Posted by Richard Conniff on January 12, 2011
Over the next two months, I’ll be writing a weekly column in The New York Times about the world of species discovery. My ambition isn’t just to recapture a lost era of adventure and discovery, but also to show how those early naturalists changed the way we think and live.
In the corner of our dining room, there’s an old half-round cabinet on wheels. It has a handsomely decorated front-panel that swings around on a lazy susan to reveal a collection of whiskey glasses and decanters on the other side. It’s what’s sometimes called a hide-a-bar, though we use it now mainly as a place to charge our cellphones. We keep it prominently displayed because we like it. But it also oddly embodies the split life of my mother-in-law, from whom we inherited it. And it has lately shaped the course of my own life both as a writer and a son-in-law.
For the first 12 years that I knew her, my wife’s mother Janice, a slender, insecure woman, seemingly cowed by life, was an alcoholic. She drank Scotch from late morning onward, like her father before her. Janice allowed, when I started dating her daughter, that she wasn’t “too sure” about me, probably with good reason. (I was a young writer with an interest in the natural world, semi-employed, somewhat surly, and a Democrat.) But I was pretty sure about her, and not in a good way. She was from a generation of suburban women whose fathers and husbands did not allow them to have jobs. Instead, she practiced decoupage, a craft or art form in which she meticulously cut out images and then re-arranged them as ornamentation on mirrors, lamps, and furniture, for sale through gift shops and decorators. For her raw material, she cut up beautiful old books of illustrated natural history. I gasped the first time I saw it. I probably also used some indiscreet word like “vandalism.”
In the 18th and 19th centuries, such books were a crucial tool of the great age of species discovery. Naturalists then did not understand how to preserve specimens. So they often became artists out of necessity, and sometimes described a new species based only on a careful drawing. Artists, caught up in that era’s euphoria about new discoveries, also became naturalists. George Stubbs, for instance, once threw on his coat at 10 p.m. and rushed out to bid on a menagerie tiger that had just died. He also spent many long days trying to capture the essence of some astonishing new species as the specimen was rotting and stinking before his eyes. Hand-colored engravings became the means by which the outside world first came to know such marvels of the day as the kangaroo and the platypus. Particularly in Britain, lavishly illustrated books of butterflies and birds — even “A Popular History of British Zoophytes, or Corallines” — became perennial bestsellers.
And some of them had survived to be carefully disassembled by Janice’s decoupage scissors. As a writer, I was frequently away in rain forests or savannas, collecting tarantulas or tracking leopards. But when I came home, those old images of discovery were all around our house, rearranged in beautiful and sometimes disorienting patterns on mirrors, candlesticks, and other objects she had given us. On the front of the hide-a-bar, for instance, a kangaroo stands with its forepaws up, as if in prayer, before a huge “Alice in Wonderland” toadstool. A rat-like marsupial sits upright on a tuber, as if yearning for a hookah, while a litter of youngsters squabble higgledy-piggledy around her pouch. A hummingbird wings down to whisper in the ear of a black man who stands naked, with a sheaf of spears in one hand.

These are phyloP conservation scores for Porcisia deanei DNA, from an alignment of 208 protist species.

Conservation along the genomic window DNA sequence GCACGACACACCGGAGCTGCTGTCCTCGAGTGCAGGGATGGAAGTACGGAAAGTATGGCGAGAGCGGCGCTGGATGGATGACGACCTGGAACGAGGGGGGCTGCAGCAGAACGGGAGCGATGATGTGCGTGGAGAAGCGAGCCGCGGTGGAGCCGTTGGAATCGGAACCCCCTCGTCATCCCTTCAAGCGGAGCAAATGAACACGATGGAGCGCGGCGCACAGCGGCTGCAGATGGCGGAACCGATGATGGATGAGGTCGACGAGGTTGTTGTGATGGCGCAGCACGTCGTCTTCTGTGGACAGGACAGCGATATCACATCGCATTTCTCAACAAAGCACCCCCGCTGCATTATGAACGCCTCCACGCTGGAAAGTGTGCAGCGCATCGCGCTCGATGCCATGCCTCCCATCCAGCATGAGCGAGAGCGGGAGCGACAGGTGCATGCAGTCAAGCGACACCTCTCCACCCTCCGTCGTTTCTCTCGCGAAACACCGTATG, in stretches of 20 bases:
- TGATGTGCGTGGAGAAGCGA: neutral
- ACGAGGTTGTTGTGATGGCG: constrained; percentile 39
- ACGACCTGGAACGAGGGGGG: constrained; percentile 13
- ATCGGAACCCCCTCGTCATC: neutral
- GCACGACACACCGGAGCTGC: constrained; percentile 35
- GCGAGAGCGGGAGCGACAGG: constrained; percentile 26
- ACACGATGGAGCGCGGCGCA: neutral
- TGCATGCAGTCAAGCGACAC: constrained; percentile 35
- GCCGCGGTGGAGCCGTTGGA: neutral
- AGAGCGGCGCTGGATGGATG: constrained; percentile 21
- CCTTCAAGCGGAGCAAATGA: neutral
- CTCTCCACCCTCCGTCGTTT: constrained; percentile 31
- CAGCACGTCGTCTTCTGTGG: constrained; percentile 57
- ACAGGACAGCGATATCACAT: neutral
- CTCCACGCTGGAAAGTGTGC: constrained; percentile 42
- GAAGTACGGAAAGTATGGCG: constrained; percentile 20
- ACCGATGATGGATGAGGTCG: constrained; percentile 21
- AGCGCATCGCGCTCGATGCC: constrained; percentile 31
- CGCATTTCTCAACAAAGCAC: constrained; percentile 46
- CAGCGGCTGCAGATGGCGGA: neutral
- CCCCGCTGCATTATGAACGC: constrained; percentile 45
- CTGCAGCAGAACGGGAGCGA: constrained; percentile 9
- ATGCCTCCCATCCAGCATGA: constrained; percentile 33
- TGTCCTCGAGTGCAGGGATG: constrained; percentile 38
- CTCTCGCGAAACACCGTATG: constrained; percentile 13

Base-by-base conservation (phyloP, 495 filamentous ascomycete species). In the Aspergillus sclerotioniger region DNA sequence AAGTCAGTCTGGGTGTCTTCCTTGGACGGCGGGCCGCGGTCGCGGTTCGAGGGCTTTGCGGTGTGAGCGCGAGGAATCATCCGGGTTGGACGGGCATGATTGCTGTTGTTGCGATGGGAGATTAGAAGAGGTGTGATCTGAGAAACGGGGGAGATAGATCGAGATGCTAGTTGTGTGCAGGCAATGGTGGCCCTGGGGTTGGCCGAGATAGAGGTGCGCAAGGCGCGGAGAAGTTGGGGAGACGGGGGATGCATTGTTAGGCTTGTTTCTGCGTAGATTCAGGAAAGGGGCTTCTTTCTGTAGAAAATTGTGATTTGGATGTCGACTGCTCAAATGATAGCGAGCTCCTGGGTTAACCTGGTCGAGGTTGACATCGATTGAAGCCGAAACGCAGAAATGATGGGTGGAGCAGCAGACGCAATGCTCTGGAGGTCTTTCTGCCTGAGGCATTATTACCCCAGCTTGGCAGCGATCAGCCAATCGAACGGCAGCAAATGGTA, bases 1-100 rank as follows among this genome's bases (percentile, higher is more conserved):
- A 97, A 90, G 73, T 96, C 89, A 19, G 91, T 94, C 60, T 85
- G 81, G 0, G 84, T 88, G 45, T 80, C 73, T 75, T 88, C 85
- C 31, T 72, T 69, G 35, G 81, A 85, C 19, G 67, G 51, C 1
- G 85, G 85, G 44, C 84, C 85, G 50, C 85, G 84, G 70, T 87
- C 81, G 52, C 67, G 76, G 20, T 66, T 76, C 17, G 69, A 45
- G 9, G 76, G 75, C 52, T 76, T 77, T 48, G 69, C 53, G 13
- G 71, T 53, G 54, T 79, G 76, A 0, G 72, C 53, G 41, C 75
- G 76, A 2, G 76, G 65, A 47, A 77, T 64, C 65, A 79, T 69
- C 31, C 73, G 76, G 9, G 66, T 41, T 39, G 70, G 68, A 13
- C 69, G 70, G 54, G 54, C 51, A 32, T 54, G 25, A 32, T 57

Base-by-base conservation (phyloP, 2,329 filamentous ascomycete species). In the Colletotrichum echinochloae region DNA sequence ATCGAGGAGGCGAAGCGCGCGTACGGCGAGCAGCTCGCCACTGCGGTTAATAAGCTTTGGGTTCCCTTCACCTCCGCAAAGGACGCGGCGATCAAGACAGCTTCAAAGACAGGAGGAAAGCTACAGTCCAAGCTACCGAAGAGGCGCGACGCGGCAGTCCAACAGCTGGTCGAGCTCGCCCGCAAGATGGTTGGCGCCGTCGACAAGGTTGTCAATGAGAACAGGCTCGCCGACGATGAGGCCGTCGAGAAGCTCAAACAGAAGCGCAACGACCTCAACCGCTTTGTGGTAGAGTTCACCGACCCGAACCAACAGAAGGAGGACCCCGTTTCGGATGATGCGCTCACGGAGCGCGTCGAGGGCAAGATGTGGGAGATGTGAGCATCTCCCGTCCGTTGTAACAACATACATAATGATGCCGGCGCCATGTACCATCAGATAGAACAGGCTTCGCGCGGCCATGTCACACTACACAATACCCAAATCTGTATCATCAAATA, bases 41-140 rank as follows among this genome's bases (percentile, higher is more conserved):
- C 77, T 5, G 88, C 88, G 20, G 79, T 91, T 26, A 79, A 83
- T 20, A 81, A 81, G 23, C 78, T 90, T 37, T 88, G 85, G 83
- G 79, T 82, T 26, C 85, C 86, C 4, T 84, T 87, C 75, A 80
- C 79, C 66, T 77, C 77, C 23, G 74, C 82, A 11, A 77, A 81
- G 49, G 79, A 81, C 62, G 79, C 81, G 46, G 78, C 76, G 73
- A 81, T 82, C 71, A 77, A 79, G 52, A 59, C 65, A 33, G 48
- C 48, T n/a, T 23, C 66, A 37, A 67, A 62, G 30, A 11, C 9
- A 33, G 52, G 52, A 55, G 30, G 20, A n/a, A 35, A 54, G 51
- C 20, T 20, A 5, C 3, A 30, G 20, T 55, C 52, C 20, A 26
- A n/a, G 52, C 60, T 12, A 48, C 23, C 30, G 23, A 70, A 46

In time, Janice came to regret cutting up old books and prints and switched to color photocopies instead. (One day she also stopped drinking, without a word, and stayed sober for the rest of her life.) But she still had boxes of ruined books, and when she died, they ended up in our attic. A few years ago, I started bringing them down to read in bed, and found them strangely atmospheric and compelling. It wasn’t just the illustrations, with the peekaboo holes where species had fallen victim to decoupage. I also liked the language. The nature of classification is to pin things down as exactly as possible, so it was precise and technical–and yet with a kind of poetry: “Shell small, thin, oval, turgid, inequilateral, not gaping. Valves concentrically wrinkled and beautifully striated.”
I also got caught up in the adventures of the people doing the discovering, like the British ornithologist in India who got tossed twice by bison, was trampled by a rhinoceros, lost his left arm by jamming it down the throat of a charging leopard, but remained, thank god, a good tennis player, as his obituary noted when he eventually died an old man, in bed.
Sometimes as I was browsing through a book, one of the animal images Janice had cut out, but never used in her art, came slipping out from between the pages: A snake trying to slither back into the living world, an elephant landing weightlessly on my chest, a stag beetle set free, with all its antennae segments and jaw parts and even its claws perfectly intact. It was like living with an ancestor’s trophy collection, but with a vestigial knack for meandering. And gradually it dawned on me that my mother-in-law had been mesmerized all along by the same thing that mesmerized me — the natural world in all its strangeness and wonder.
In time, I wrote a book about the wild epoch of discovery that her collection and her decoupage opened up to me, and when “The Species Seekers” came out recently, it was illustrated in part with some of Janice’s stray animals, a son-in-law’s way of saying, too late, both “Thank you” and “I’m sorry.”